- Promotion and protection of the physical, moral, spiritual, intellectual, and social well-being of the youth
- Instilling in the youth the values of patriotism, nationalism, belief in the sanctity of life and dignity of the human person, conviction for strength and unity of the family, adherence to truth and justice, and other desirable characteristics
- Encouragement of the youth in character-building and development activities for civic efficiency, protection of the environment, productivity and development, and participation in policymaking and program implementation to reduce poverty and accelerate socioeconomic development
- Mobilization of youth’s abilities, skills, and talents for people’s freedom from fear, hunger, and injustices
There are also several institutions or agencies that deal with the issues of the youth. The Department of Social Welfare and Development is the government agency tasked to look at welfare issues of the youth. There are also other support institutions like the Youth Sectoral Council of the National Anti-Poverty Commission, the National Youth Parliament, the National Volunteer Service Coordinating Agency, and the Sangguniang Kabataan under the Office of the President.
Some Cases of Youth Engagement
Hutter (2008) identified a typology of youth civic engagement in her study on young people’s civic engagement in East Asia and the Pacific. The youth’s community service and volunteering come in a variety of ways:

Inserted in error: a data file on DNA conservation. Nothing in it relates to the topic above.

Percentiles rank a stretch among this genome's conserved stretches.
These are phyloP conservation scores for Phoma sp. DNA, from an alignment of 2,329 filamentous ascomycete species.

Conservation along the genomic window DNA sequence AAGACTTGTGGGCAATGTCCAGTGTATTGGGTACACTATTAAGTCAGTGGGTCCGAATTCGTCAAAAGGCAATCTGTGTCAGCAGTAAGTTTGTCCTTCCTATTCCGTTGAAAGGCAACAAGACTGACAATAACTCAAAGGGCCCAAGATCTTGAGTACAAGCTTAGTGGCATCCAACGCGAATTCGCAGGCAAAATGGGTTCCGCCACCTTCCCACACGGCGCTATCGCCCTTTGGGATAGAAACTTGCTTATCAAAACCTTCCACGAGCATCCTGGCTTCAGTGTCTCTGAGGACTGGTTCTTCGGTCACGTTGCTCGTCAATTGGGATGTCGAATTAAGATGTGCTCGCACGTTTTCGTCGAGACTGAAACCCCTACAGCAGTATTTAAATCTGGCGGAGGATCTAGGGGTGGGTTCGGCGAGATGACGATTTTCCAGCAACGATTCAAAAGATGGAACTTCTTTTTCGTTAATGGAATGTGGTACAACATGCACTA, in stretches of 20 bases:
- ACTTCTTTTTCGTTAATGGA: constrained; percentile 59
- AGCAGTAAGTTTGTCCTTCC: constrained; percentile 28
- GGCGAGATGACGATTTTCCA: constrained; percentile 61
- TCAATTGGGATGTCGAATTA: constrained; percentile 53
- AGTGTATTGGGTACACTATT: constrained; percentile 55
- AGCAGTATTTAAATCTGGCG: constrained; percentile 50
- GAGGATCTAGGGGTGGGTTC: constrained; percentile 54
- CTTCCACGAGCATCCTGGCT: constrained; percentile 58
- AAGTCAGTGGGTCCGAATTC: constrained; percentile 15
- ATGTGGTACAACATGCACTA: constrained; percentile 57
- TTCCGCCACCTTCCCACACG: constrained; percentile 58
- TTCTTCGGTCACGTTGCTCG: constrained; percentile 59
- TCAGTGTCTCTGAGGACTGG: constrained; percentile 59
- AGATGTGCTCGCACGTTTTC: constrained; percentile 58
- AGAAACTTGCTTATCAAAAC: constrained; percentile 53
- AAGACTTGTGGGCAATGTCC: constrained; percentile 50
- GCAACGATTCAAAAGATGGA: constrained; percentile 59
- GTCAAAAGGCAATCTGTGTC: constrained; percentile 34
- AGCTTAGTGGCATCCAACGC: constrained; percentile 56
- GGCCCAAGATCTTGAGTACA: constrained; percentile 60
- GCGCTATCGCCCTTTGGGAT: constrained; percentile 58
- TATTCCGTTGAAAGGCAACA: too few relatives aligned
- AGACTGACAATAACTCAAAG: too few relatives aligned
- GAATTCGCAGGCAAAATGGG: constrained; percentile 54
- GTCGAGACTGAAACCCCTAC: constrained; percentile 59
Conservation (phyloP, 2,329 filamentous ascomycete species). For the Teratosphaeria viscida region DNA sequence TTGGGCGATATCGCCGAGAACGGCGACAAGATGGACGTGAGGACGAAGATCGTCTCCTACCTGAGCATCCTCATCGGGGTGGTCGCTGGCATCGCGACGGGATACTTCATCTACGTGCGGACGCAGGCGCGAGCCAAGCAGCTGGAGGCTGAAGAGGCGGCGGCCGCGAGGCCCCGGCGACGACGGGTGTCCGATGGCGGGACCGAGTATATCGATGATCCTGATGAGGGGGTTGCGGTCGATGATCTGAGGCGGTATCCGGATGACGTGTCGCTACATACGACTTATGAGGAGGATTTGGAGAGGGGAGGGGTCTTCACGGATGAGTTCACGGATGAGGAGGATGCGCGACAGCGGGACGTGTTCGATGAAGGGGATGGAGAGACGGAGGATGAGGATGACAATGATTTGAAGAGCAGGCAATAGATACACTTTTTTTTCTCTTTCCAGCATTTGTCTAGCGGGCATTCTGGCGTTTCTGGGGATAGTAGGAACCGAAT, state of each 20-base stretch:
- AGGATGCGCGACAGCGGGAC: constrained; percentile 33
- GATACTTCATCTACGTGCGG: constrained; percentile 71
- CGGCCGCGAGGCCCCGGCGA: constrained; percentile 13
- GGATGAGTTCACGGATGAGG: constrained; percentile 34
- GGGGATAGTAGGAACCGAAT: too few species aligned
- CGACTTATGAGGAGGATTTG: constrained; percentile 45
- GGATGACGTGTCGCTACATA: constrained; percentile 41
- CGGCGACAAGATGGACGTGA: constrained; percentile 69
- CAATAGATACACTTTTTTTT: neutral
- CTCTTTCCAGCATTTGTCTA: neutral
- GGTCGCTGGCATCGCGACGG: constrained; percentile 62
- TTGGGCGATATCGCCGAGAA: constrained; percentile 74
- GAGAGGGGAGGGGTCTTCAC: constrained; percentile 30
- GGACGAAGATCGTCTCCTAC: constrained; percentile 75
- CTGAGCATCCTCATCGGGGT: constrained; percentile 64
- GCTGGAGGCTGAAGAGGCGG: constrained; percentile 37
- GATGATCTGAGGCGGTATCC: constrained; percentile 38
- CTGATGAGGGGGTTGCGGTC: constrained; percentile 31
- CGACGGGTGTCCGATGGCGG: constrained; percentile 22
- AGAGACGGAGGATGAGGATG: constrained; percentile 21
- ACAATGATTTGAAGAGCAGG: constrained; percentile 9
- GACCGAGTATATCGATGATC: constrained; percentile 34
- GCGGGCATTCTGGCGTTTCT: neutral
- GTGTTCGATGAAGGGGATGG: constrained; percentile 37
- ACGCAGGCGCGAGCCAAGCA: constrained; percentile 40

Formal, long-term service – 20 hours per week of service for three months or longer
Part-time volunteering – anything less than formal, long-term service but more than two hours per week for two months
Occasional volunteering – anything less than the above
Service-learning – [is] a teaching method that enriches learning by engaging students in meaningful service to their schools and communities. Young people apply academic skills [in] solving real-world issues [and in] linking established learning objectives with community needs. This can be either school or [nonschool] based.
International volunteering – volunteers offer services to communities in countries other than their own
Mutual aid – providing assistance and support to others within the same community or social group; the distinction between the volunteer and the beneficiary may be less clear
Governance – representation to, and lobbying of, government bodies to monitor government policies, services, and programs
Advocacy and campaigning – raising public consciousness or working to change legislation
Youth media – video, radio, film, newspaper, or other [forms] of media production [being utilized] by young people; audience may be other young people or adults
Social entrepreneurship – creating innovative solutions to social problems by designing products or offering services